Our Breastfeeding Journey: Getting Started

Judge me all you want, but when I found out I was pregnant I already had it set in my mind that I did not want to breastfeed.  I thought it was weird and kind of gross.  The only reason I agreed to try breastfeeding was because my husband asked me to because he knew the health benefits it would provide our baby.  I reluctantly agreed to try it for him.  And now I love breastfeeding and know it would break my heart if I couldn't do it.  In fact, I was all aboard the breastfeeding train at some point in the third trimester after I started researching the benefits of breastfeeding.

 That said, I do think that breastfeeding is a personal choice and it isn't for everyone and that's fine! Many women don't want to breastfeed and that is their choice and right not to do so, and other women want to and for different medical reasons can't do it and are devastated because of that.  We as women shouldn't judge each other either way on whether or how we feed our children, and instead should support each other and respect each other's decisions.

 After Maddie Grace was born and she was laid on my chest for skin to skin and the nurse asked if I wanted to try breastfeeding.  I was so excited, and of course I said yes.  I was holding my baby girl who I had just given birth to and I thought we were about to have this beautiful bonding moment.  But that's not quite how it happened.  Maddie Grace didn't latch right away.  She seemed to be having a very difficult time and was getting frustrated and I panicked.  Plus, it hurt.  I was told I would have to wait 24 hours to see the lactation consultant, so to keep trying until the lactation consultant came to see me.  From there we had a very long 24 hours where I tried so hard to get Maddie Grace to latch.  She seemed to latch okay on the right side but not great, and on the left side she would just cry, and we would both get so frustrated that by the end both of us would be crying.  One nurse brought me a pump and at her suggestion after trying to feed I would pump and we would spoonfeed that to Maddie Grace.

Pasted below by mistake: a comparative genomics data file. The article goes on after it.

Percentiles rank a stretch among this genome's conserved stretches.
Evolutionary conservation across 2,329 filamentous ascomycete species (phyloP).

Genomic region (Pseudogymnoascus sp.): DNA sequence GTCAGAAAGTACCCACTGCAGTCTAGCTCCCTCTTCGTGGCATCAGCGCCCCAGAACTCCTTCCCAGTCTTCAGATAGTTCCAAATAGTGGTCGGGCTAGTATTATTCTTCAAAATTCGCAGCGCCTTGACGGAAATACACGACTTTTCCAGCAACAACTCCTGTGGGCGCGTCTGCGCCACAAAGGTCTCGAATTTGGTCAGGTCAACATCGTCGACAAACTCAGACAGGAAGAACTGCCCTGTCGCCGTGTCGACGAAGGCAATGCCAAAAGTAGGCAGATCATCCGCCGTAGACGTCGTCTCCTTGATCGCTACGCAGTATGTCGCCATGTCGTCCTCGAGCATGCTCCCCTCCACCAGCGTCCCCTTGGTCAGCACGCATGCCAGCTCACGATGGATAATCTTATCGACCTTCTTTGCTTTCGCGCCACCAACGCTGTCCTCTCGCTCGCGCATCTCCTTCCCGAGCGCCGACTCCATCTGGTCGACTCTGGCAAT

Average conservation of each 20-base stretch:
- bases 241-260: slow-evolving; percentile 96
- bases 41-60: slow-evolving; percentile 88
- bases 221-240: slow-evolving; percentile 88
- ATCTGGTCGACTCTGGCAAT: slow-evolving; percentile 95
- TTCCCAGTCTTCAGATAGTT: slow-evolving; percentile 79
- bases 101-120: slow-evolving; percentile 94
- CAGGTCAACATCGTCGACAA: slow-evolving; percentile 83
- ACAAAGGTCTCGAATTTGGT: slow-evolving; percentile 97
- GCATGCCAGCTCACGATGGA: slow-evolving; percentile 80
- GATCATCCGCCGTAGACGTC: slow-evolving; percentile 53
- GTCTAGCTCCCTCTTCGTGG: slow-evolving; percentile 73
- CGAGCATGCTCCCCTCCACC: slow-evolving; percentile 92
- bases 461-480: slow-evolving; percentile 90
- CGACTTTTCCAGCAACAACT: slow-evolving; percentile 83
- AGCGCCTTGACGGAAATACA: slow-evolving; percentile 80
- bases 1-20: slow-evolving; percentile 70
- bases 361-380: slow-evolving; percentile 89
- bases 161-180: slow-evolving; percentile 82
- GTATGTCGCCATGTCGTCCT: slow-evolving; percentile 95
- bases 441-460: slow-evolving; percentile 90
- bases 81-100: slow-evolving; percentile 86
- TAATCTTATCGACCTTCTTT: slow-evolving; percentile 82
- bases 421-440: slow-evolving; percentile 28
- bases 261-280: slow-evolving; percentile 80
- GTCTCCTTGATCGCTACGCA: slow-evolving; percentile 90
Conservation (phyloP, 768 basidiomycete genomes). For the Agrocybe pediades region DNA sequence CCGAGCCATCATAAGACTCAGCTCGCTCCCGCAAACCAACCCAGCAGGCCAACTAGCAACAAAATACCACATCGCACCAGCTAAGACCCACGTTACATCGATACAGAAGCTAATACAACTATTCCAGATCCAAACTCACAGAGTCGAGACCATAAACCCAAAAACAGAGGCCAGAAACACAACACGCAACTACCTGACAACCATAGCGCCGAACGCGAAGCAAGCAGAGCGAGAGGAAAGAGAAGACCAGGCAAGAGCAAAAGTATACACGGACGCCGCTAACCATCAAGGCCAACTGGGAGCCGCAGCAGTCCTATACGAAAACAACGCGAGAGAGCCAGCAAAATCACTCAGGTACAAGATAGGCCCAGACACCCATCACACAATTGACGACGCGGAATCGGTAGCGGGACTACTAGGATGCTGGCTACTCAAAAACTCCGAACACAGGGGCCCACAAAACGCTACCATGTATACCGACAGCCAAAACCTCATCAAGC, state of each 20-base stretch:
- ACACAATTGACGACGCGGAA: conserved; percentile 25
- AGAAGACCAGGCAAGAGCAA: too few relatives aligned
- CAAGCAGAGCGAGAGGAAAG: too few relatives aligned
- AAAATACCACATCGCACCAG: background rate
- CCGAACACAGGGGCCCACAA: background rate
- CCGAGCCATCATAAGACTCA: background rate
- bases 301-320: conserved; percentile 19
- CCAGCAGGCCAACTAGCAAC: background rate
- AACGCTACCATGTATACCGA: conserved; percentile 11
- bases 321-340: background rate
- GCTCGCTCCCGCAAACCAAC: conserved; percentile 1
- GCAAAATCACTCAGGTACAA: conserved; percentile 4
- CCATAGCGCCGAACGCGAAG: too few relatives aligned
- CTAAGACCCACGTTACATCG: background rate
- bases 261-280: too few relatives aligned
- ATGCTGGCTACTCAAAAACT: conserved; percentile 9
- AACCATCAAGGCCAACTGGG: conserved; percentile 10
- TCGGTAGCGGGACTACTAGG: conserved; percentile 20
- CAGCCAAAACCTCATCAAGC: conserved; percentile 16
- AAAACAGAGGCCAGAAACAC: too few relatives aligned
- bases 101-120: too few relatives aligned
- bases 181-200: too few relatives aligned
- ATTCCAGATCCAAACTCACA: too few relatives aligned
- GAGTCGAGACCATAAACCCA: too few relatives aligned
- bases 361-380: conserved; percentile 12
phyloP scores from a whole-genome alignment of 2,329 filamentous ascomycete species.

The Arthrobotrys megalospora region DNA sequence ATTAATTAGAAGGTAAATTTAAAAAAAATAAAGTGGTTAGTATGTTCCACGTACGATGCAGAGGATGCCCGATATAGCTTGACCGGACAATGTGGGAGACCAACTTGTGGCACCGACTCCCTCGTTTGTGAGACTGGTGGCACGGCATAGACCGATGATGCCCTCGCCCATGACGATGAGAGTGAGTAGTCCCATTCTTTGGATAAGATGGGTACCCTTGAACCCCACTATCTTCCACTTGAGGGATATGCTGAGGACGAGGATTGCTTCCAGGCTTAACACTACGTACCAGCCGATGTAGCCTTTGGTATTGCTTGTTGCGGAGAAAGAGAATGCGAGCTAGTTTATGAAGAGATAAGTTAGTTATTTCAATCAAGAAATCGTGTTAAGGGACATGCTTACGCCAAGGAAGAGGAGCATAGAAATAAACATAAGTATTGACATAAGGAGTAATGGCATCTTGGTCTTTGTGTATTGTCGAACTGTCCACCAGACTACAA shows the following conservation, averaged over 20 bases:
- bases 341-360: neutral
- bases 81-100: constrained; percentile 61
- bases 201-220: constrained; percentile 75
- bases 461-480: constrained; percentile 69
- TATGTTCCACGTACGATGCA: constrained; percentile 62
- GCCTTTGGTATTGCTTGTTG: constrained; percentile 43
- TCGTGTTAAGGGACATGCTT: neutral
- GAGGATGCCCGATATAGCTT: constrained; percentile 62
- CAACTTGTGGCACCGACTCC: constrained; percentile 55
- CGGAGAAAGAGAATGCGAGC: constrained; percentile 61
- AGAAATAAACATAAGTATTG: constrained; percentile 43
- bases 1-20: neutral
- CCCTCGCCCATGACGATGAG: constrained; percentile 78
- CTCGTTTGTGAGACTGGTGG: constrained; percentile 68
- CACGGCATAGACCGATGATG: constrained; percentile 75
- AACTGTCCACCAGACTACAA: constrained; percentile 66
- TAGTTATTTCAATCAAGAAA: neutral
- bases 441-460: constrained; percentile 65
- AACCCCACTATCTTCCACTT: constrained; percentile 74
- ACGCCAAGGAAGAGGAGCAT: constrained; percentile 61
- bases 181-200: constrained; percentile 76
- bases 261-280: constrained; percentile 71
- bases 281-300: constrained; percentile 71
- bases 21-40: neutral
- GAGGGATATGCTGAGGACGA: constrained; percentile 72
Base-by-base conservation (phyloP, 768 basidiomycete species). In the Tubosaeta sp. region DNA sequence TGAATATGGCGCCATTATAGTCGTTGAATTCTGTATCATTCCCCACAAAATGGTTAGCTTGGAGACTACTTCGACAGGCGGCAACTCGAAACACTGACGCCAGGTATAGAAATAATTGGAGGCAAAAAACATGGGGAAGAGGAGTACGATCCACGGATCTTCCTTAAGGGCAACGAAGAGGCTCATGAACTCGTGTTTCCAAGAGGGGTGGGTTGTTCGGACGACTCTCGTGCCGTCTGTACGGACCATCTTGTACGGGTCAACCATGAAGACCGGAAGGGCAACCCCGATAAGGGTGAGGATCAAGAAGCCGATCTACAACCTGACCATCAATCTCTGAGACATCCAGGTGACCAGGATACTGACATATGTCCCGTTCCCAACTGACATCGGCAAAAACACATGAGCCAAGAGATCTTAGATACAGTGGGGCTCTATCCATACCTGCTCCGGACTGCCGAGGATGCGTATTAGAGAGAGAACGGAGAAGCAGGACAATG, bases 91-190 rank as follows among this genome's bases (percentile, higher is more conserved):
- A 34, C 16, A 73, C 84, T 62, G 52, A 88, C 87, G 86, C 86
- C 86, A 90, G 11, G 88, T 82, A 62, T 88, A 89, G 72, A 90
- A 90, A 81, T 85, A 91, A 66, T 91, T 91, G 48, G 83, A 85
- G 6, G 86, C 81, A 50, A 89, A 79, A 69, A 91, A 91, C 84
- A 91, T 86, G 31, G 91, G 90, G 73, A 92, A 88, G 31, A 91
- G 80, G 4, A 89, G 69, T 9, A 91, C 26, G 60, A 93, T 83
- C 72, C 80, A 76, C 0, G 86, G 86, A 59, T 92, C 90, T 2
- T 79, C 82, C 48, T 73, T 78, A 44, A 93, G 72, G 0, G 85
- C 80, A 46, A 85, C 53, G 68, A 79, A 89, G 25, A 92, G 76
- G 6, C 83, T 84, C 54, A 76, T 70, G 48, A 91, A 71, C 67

The next day we were able to meet with the lactation consultant in the early afternoon who was a miracle worker. She gave us the supplies needed to breastfeed successfully, and showed me some better positions to hold Maddie Grace in for nursing.  Using these we were able to breastfeed beautifully (although it was still painful for me). Problems hit us again late that night.  The nurses were worried Maddie Grace was developing jaundice as she had lost 7% of her weight and the blood test indicated she had higher levels of bilirubin than they like.  I explained to the nurse, who had just come on shift, that we had just met its the lactation consultant not that long before and just then really figured out the whole breastfeeding thing.  She gave me a pack of formula and said I should go ahead and use it to feed Maddie Grace.  I told the nurse no, that I wanted to give breastfeeding a shot, and that I wasn't going to use the formula until a doctor told me it was necessary.  The nurse, who was easily my least favorite of all the nurses I saw, told me fine but that I would have to wake up every 2 hours while she was on her shift to feed Maddie Grace.  This meant beginning feedings at 12, 2, 4, 6, and 8. After feeding Maddie, she told me I needed to pump and them spoonfeed that to Maddie as well.  The nurse made a point to come in my room at each of these times to make sure I was awake and feeding Maddie Grace.  At this time Maddie was a very slow eater, and taking about 30-45 minutes per breast.  So basically I didn't sleep that whole night. But it paid off - in the morning Maddie's billy levels had dropped, and the pediatrician after seeing her told us now she was low risk for jaundice, and he didn't see any reason why we would have to supplement with formula.  In fact, both he and the lactation consultant who visited us again that morning were impressed with how much I was producing.

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